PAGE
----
Inside Insights On Emerging Wound Care Modalities
- Volume 19 - Issue 3 - March 2006
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Q: Do you have any experience with Versajet (Smith & Nephew) debridement?
A: Dr. Armstrong has been using Versajet more in the OR and says it is an effective device for adjunctive debridement. However, he notes the Versajet’s per use price virtually limits the modality to use in the OR. Dr. Kravitz adds that many of his colleagues have used Versajet in the OR setting. He says it is superior to traditional sharp debridement, noting that it is quicker, stimulates wound healing and is easy to use.
For outpatients, Dr. Armstrong will use ultrasound units for debridement. He has found success with Misonix and Soring devices, saying the results remind him of the results he has with maggot debridement therapy.
Q: What topical antimicrobials do you employ for lower extremity wounds?
A: Dr. Kravitz cites the use of various silver, cadexomer iodine and biguanide products, all of which are broad spectrum and treat resistant bacteria such as methicillin resistant Staph aureus (MRSA) and vancomycin resistant Enterococcus (VRE). He touts SilvaSorb Gel (Medline Industries), an ionic silver that delivers a sustained release. Dr. Kravitz says SilvaSorb Gel is cost effective because when one applies it with any non-adherent, the silver dressing it forms is often less expensive than many packaged dressings. For patients who have severe dermatosclerosis with deep skin fissures and skin creases, he notes the gel permits direct contact with these patients’ irregular skin surfaces.
Dr. Armstrong has had promising results with silver-based antimicrobials. However, he notes every wound healing company has its own silver products. He says the silver arena has become so saturated that only the advent of meaningful clinical trials can help differentiate between the different silver modalities. Such studies are starting to emerge but Dr. Armstrong notes their scope is less than impressive.
In addition, Dr. Kravitz uses the broad-spectrum XCell® Cellulose Dressings Antimicrobial with 0.3% polyhexamethylene biguanide (PHMB) (Medline Industries). He says patients with very sensitive ulcers tolerate this dressing well. Dr. Kravitz says the dressing hydrates a dry portion of a wound and absorbs exudate from another area of the same wound.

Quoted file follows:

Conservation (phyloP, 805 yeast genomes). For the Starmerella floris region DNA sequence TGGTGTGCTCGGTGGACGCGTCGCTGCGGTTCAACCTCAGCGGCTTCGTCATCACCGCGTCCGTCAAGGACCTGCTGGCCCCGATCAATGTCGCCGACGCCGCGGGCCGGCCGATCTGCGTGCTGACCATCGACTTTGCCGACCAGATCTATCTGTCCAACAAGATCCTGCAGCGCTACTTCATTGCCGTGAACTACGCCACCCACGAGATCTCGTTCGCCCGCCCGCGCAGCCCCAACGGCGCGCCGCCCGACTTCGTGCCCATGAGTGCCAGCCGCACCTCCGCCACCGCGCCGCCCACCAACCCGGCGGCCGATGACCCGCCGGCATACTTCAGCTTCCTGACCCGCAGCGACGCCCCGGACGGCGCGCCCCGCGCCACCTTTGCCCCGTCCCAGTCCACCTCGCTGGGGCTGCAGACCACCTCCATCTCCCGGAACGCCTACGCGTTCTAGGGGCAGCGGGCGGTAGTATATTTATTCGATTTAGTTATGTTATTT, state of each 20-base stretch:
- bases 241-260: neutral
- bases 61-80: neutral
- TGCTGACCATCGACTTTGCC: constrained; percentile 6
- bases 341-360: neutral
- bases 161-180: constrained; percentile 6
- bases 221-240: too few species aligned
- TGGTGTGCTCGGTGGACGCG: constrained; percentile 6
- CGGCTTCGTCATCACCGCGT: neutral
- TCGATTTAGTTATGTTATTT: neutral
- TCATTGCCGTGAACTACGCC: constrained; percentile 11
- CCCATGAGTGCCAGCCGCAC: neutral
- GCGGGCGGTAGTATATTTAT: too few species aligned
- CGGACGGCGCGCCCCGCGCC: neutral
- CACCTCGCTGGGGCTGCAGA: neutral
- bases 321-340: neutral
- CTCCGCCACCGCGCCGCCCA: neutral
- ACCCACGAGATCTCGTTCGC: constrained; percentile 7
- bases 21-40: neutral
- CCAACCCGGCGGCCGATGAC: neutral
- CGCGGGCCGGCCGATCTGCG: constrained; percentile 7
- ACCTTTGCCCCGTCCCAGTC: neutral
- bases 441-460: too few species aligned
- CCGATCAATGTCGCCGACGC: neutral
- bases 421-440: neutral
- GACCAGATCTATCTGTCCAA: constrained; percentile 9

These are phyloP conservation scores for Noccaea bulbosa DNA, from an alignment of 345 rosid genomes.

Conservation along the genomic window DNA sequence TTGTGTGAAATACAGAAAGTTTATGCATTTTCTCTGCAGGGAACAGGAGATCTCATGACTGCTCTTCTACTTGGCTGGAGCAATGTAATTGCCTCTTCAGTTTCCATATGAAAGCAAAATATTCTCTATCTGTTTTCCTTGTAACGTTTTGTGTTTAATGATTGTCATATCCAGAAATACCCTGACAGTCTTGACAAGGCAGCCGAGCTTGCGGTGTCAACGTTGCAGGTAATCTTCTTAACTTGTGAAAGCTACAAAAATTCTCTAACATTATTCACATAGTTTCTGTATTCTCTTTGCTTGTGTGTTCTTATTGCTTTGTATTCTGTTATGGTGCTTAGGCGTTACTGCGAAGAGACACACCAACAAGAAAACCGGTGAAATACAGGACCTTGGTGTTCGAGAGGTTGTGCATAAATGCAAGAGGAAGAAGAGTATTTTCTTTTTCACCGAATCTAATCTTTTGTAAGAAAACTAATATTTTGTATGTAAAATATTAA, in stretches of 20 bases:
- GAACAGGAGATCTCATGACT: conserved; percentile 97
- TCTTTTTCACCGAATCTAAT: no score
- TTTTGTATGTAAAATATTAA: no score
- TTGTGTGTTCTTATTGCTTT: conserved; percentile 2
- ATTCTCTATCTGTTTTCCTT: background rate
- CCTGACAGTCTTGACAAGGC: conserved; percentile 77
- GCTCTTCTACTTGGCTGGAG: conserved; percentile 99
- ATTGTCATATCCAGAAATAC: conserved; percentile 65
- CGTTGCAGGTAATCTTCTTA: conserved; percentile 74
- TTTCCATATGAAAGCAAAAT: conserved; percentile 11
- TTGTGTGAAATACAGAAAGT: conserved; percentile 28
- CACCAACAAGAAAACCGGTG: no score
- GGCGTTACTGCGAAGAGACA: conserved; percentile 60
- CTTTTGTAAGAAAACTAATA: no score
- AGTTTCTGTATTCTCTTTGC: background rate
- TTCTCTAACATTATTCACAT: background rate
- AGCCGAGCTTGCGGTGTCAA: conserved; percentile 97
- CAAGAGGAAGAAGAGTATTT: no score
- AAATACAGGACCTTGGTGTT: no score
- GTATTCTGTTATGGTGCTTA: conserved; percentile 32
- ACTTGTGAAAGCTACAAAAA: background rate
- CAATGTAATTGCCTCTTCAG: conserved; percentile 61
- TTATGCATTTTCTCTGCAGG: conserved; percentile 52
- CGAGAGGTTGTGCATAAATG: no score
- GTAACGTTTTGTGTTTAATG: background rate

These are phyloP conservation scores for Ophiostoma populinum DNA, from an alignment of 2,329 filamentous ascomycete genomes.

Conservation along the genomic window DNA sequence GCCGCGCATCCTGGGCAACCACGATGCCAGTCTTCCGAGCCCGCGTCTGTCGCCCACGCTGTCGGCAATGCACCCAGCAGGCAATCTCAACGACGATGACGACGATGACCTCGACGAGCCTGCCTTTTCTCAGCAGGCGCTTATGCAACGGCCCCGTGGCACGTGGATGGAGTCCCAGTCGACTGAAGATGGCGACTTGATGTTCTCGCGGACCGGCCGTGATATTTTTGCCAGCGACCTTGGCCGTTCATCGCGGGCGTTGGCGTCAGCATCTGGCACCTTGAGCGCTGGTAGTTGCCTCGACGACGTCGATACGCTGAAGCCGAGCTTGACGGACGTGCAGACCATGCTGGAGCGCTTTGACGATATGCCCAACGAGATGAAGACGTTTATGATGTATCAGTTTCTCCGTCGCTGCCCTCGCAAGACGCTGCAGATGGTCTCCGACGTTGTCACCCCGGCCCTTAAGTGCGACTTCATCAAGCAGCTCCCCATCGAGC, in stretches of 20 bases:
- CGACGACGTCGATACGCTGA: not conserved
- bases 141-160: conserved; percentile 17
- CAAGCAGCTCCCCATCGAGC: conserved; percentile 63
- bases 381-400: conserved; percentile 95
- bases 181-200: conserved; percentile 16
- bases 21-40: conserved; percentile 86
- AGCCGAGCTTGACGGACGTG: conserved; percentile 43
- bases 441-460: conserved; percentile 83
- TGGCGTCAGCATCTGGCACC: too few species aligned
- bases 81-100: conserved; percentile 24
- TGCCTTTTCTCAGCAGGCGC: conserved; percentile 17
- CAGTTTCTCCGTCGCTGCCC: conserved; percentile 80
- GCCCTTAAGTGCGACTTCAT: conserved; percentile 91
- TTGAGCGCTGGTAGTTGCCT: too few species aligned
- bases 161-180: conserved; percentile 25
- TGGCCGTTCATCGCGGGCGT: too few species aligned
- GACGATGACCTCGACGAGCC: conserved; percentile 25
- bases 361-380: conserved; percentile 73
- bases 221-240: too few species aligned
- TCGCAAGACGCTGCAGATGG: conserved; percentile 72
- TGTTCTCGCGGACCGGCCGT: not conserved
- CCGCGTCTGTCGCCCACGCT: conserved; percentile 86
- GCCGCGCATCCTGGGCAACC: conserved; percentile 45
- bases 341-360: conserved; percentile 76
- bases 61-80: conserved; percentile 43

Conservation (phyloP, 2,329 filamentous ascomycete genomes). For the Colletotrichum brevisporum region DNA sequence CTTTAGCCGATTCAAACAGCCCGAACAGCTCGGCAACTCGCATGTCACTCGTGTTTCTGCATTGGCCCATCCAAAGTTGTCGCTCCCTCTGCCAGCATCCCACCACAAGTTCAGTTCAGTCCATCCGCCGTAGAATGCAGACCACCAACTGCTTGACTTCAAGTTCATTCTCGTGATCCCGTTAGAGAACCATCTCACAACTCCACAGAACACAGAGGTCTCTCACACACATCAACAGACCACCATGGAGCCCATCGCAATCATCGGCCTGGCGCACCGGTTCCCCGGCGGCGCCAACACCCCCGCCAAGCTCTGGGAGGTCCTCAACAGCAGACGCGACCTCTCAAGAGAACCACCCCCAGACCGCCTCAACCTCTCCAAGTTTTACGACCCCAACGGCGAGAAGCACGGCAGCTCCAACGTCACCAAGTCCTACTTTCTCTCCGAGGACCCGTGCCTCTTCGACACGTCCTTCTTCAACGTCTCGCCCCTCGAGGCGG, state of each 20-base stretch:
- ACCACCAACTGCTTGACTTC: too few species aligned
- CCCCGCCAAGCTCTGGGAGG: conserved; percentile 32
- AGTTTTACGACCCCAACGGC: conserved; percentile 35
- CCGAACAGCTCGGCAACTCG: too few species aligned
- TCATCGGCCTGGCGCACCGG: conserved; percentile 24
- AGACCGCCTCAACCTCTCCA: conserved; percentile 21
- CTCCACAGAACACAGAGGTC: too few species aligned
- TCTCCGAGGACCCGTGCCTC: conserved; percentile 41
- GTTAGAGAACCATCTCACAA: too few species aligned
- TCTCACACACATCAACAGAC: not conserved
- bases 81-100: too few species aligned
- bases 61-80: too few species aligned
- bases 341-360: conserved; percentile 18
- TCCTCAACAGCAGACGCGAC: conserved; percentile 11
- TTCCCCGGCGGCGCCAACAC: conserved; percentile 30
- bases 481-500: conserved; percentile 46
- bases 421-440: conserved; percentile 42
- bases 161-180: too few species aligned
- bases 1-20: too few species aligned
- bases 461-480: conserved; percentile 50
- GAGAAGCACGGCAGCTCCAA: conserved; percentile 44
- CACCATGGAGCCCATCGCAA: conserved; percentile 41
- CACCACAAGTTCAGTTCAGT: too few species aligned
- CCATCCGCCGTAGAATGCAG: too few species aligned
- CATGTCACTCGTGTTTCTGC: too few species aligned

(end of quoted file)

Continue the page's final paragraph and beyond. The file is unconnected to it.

For most wounds, Dr. Karlock uses mupirocin (Bactroban 2% Cream, Glaxo SmithKline) for moist wound healing, saying it does not seem to macerate as many hydrogels do. For a macerated neuropathic foot wound, he initially employs Iodosorb Gel™ (Smith & Nephew) as a topical agent.
Dr. Armstrong and his group, the Center for Lower Extremity Ambulatory Research (CLEAR), are currently looking at topical and regionally-delivered antimicrobials that are “a few generations beyond silver.” Peptide-based antimicrobials and bacteriophage technologies are becoming more viable for use, according to Dr. Armstrong, who notes this month’s International Diabetic Foot Conference (www.dfcon.com) will have a symposium about these technologies.
Dr. Armstrong is a Professor of Surgery, Chair of Research and Assistant Dean at the William M. Scholl College of Podiatric Medicine at the Rosalind Franklin University of Medicine in Chicago. He is the founder and Director of CLEAR, and is an immediate past member of the National Board of Directors of the American Diabetes Association.
Dr. Kravitz is a Fellow of the American College of Foot and Ankle Surgeons, and the American Professional Wound Care Association. He is an Assistant Professor in the Department of Orthopedics and is on the clinical faculty for the Advanced Wound Healing Center at the Temple University School of Podiatric Medicine.
Dr. Karlock (pictured) is a Fellow of the American College of Foot and Ankle Surgeons, and practices in Austintown, Ohio. He is a member of the Editorial Advisory Board for WOUNDS, a Compendium of Clinical Research and Practice.